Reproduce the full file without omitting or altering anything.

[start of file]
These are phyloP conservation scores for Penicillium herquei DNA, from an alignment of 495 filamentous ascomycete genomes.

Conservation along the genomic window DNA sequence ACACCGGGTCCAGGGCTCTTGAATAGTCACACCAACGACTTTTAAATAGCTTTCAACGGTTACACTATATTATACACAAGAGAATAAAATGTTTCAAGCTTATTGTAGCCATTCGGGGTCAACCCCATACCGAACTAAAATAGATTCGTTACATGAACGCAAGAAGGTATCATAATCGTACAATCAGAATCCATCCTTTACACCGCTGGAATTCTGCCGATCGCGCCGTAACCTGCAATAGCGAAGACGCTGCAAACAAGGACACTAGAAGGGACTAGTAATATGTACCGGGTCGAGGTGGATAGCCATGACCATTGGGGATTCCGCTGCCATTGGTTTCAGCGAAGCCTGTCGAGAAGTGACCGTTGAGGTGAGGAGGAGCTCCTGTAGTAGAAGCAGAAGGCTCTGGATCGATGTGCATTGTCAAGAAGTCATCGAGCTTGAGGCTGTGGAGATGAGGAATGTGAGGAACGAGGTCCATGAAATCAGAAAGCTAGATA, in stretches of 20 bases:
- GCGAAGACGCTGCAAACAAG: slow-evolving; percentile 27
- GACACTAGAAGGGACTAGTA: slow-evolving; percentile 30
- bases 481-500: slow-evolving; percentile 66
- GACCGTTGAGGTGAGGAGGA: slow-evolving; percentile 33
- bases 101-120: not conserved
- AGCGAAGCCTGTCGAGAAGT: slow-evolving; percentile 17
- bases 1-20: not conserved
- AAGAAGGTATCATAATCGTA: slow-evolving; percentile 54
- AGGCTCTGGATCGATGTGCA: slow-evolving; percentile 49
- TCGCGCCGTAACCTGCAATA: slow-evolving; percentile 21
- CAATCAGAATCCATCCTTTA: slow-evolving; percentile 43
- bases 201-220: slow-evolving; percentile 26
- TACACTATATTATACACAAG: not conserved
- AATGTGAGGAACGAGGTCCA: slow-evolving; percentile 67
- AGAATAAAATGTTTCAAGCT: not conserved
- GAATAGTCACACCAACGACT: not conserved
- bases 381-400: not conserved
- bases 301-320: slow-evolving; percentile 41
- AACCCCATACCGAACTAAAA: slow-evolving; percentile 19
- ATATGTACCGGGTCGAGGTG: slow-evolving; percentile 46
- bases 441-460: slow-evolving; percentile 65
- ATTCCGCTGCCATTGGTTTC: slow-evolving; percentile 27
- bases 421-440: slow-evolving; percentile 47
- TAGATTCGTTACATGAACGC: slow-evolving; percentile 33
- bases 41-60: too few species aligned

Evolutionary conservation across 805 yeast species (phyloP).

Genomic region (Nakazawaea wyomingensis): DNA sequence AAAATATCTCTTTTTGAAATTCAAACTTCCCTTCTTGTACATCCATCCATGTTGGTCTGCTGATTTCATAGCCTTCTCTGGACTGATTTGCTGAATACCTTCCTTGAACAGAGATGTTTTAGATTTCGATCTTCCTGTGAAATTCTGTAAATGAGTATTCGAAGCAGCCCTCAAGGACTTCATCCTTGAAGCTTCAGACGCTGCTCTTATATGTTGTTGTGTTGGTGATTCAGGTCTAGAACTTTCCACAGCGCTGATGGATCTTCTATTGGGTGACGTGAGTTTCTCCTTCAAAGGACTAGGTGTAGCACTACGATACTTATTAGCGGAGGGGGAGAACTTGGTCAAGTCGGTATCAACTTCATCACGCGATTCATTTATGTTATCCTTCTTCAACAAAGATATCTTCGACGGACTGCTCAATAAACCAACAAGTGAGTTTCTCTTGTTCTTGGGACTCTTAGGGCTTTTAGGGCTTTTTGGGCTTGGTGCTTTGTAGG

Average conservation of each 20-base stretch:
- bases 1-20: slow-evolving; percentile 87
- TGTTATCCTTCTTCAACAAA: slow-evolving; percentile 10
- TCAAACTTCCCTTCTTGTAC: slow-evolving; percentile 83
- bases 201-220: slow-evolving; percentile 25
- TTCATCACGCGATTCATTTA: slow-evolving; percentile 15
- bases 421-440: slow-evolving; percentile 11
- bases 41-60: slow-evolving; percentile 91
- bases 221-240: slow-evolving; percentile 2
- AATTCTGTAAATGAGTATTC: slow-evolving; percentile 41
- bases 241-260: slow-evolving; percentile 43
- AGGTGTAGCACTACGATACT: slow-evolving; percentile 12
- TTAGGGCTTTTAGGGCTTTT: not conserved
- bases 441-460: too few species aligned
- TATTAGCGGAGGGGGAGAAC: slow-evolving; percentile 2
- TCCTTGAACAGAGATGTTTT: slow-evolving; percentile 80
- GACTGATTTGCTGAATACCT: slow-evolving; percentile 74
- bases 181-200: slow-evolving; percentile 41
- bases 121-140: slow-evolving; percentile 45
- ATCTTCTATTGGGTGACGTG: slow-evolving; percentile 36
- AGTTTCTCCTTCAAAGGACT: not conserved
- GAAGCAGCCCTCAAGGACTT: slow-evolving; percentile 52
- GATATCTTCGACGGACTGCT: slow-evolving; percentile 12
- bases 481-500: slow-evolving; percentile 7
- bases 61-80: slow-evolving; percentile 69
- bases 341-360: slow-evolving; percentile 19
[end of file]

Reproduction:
These are phyloP conservation scores for Penicillium herquei DNA, from an alignment of 495 filamentous ascomycete genomes.

Conservation along the genomic window DNA sequence ACACCGGGTCCAGGGCTCTTGAATAGTCACACCAACGACTTTTAAATAGCTTTCAACGGTTACACTATATTATACACAAGAGAATAAAATGTTTCAAGCTTATTGTAGCCATTCGGGGTCAACCCCATACCGAACTAAAATAGATTCGTTACATGAACGCAAGAAGGTATCATAATCGTACAATCAGAATCCATCCTTTACACCGCTGGAATTCTGCCGATCGCGCCGTAACCTGCAATAGCGAAGACGCTGCAAACAAGGACACTAGAAGGGACTAGTAATATGTACCGGGTCGAGGTGGATAGCCATGACCATTGGGGATTCCGCTGCCATTGGTTTCAGCGAAGCCTGTCGAGAAGTGACCGTTGAGGTGAGGAGGAGCTCCTGTAGTAGAAGCAGAAGGCTCTGGATCGATGTGCATTGTCAAGAAGTCATCGAGCTTGAGGCTGTGGAGATGAGGAATGTGAGGAACGAGGTCCATGAAATCAGAAAGCTAGATA, in stretches of 20 bases:
- GCGAAGACGCTGCAAACAAG: slow-evolving; percentile 27
- GACACTAGAAGGGACTAGTA: slow-evolving; percentile 30
- bases 481-500: slow-evolving; percentile 66
- GACCGTTGAGGTGAGGAGGA: slow-evolving; percentile 33
- bases 101-120: not conserved
- AGCGAAGCCTGTCGAGAAGT: slow-evolving; percentile 17
- bases 1-20: not conserved
- AAGAAGGTATCATAATCGTA: slow-evolving; percentile 54
- AGGCTCTGGATCGATGTGCA: slow-evolving; percentile 49
- TCGCGCCGTAACCTGCAATA: slow-evolving; percentile 21
- CAATCAGAATCCATCCTTTA: slow-evolving; percentile 43
- bases 201-220: slow-evolving; percentile 26
- TACACTATATTATACACAAG: not conserved
- AATGTGAGGAACGAGGTCCA: slow-evolving; percentile 67
- AGAATAAAATGTTTCAAGCT: not conserved
- GAATAGTCACACCAACGACT: not conserved
- bases 381-400: not conserved
- bases 301-320: slow-evolving; percentile 41
- AACCCCATACCGAACTAAAA: slow-evolving; percentile 19
- ATATGTACCGGGTCGAGGTG: slow-evolving; percentile 46
- bases 441-460: slow-evolving; percentile 65
- ATTCCGCTGCCATTGGTTTC: slow-evolving; percentile 27
- bases 421-440: slow-evolving; percentile 47
- TAGATTCGTTACATGAACGC: slow-evolving; percentile 33
- bases 41-60: too few species aligned

Evolutionary conservation across 805 yeast species (phyloP).

Genomic region (Nakazawaea wyomingensis): DNA sequence AAAATATCTCTTTTTGAAATTCAAACTTCCCTTCTTGTACATCCATCCATGTTGGTCTGCTGATTTCATAGCCTTCTCTGGACTGATTTGCTGAATACCTTCCTTGAACAGAGATGTTTTAGATTTCGATCTTCCTGTGAAATTCTGTAAATGAGTATTCGAAGCAGCCCTCAAGGACTTCATCCTTGAAGCTTCAGACGCTGCTCTTATATGTTGTTGTGTTGGTGATTCAGGTCTAGAACTTTCCACAGCGCTGATGGATCTTCTATTGGGTGACGTGAGTTTCTCCTTCAAAGGACTAGGTGTAGCACTACGATACTTATTAGCGGAGGGGGAGAACTTGGTCAAGTCGGTATCAACTTCATCACGCGATTCATTTATGTTATCCTTCTTCAACAAAGATATCTTCGACGGACTGCTCAATAAACCAACAAGTGAGTTTCTCTTGTTCTTGGGACTCTTAGGGCTTTTAGGGCTTTTTGGGCTTGGTGCTTTGTAGG

Average conservation of each 20-base stretch:
- bases 1-20: slow-evolving; percentile 87
- TGTTATCCTTCTTCAACAAA: slow-evolving; percentile 10
- TCAAACTTCCCTTCTTGTAC: slow-evolving; percentile 83
- bases 201-220: slow-evolving; percentile 25
- TTCATCACGCGATTCATTTA: slow-evolving; percentile 15
- bases 421-440: slow-evolving; percentile 11
- bases 41-60: slow-evolving; percentile 91
- bases 221-240: slow-evolving; percentile 2
- AATTCTGTAAATGAGTATTC: slow-evolving; percentile 41
- bases 241-260: slow-evolving; percentile 43
- AGGTGTAGCACTACGATACT: slow-evolving; percentile 12
- TTAGGGCTTTTAGGGCTTTT: not conserved
- bases 441-460: too few species aligned
- TATTAGCGGAGGGGGAGAAC: slow-evolving; percentile 2
- TCCTTGAACAGAGATGTTTT: slow-evolving; percentile 80
- GACTGATTTGCTGAATACCT: slow-evolving; percentile 74
- bases 181-200: slow-evolving; percentile 41
- bases 121-140: slow-evolving; percentile 45
- ATCTTCTATTGGGTGACGTG: slow-evolving; percentile 36
- AGTTTCTCCTTCAAAGGACT: not conserved
- GAAGCAGCCCTCAAGGACTT: slow-evolving; percentile 52
- GATATCTTCGACGGACTGCT: slow-evolving; percentile 12
- bases 481-500: slow-evolving; percentile 7
- bases 61-80: slow-evolving; percentile 69
- bases 341-360: slow-evolving; percentile 19